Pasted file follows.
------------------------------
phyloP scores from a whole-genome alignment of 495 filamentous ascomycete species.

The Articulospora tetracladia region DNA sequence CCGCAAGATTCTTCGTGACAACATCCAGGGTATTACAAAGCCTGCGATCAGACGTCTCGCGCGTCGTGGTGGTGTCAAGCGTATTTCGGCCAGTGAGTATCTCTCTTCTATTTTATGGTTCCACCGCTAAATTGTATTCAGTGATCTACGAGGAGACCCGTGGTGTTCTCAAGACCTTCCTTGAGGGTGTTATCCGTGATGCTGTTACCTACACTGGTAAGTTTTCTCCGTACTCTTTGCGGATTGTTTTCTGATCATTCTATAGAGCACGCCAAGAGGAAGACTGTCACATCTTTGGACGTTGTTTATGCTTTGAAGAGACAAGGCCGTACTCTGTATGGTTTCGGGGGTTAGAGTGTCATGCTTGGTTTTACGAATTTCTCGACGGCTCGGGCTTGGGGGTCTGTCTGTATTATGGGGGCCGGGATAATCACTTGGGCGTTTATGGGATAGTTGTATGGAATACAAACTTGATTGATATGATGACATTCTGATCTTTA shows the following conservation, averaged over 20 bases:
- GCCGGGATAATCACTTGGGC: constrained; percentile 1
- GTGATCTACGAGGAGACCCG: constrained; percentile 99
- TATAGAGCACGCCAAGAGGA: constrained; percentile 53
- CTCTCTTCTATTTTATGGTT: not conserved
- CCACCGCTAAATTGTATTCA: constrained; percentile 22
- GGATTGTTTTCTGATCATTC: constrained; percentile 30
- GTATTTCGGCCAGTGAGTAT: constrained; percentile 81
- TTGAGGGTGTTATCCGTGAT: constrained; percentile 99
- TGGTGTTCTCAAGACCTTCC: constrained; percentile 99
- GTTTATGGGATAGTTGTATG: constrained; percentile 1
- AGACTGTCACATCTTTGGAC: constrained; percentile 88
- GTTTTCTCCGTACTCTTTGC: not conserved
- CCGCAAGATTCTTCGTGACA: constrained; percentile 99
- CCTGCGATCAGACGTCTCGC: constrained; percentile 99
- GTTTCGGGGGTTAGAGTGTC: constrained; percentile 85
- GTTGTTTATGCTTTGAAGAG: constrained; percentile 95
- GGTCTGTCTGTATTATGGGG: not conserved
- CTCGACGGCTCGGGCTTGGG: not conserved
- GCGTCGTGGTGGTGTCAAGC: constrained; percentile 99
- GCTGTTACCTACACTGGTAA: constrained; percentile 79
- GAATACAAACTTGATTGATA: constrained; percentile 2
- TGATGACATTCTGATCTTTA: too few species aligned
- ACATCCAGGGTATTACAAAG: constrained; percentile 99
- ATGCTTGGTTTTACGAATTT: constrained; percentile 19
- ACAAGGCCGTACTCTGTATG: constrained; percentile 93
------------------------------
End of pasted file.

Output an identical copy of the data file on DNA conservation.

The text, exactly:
phyloP scores from a whole-genome alignment of 495 filamentous ascomycete species.

The Articulospora tetracladia region DNA sequence CCGCAAGATTCTTCGTGACAACATCCAGGGTATTACAAAGCCTGCGATCAGACGTCTCGCGCGTCGTGGTGGTGTCAAGCGTATTTCGGCCAGTGAGTATCTCTCTTCTATTTTATGGTTCCACCGCTAAATTGTATTCAGTGATCTACGAGGAGACCCGTGGTGTTCTCAAGACCTTCCTTGAGGGTGTTATCCGTGATGCTGTTACCTACACTGGTAAGTTTTCTCCGTACTCTTTGCGGATTGTTTTCTGATCATTCTATAGAGCACGCCAAGAGGAAGACTGTCACATCTTTGGACGTTGTTTATGCTTTGAAGAGACAAGGCCGTACTCTGTATGGTTTCGGGGGTTAGAGTGTCATGCTTGGTTTTACGAATTTCTCGACGGCTCGGGCTTGGGGGTCTGTCTGTATTATGGGGGCCGGGATAATCACTTGGGCGTTTATGGGATAGTTGTATGGAATACAAACTTGATTGATATGATGACATTCTGATCTTTA shows the following conservation, averaged over 20 bases:
- GCCGGGATAATCACTTGGGC: constrained; percentile 1
- GTGATCTACGAGGAGACCCG: constrained; percentile 99
- TATAGAGCACGCCAAGAGGA: constrained; percentile 53
- CTCTCTTCTATTTTATGGTT: not conserved
- CCACCGCTAAATTGTATTCA: constrained; percentile 22
- GGATTGTTTTCTGATCATTC: constrained; percentile 30
- GTATTTCGGCCAGTGAGTAT: constrained; percentile 81
- TTGAGGGTGTTATCCGTGAT: constrained; percentile 99
- TGGTGTTCTCAAGACCTTCC: constrained; percentile 99
- GTTTATGGGATAGTTGTATG: constrained; percentile 1
- AGACTGTCACATCTTTGGAC: constrained; percentile 88
- GTTTTCTCCGTACTCTTTGC: not conserved
- CCGCAAGATTCTTCGTGACA: constrained; percentile 99
- CCTGCGATCAGACGTCTCGC: constrained; percentile 99
- GTTTCGGGGGTTAGAGTGTC: constrained; percentile 85
- GTTGTTTATGCTTTGAAGAG: constrained; percentile 95
- GGTCTGTCTGTATTATGGGG: not conserved
- CTCGACGGCTCGGGCTTGGG: not conserved
- GCGTCGTGGTGGTGTCAAGC: constrained; percentile 99
- GCTGTTACCTACACTGGTAA: constrained; percentile 79
- GAATACAAACTTGATTGATA: constrained; percentile 2
- TGATGACATTCTGATCTTTA: too few species aligned
- ACATCCAGGGTATTACAAAG: constrained; percentile 99
- ATGCTTGGTTTTACGAATTT: constrained; percentile 19
- ACAAGGCCGTACTCTGTATG: constrained; percentile 93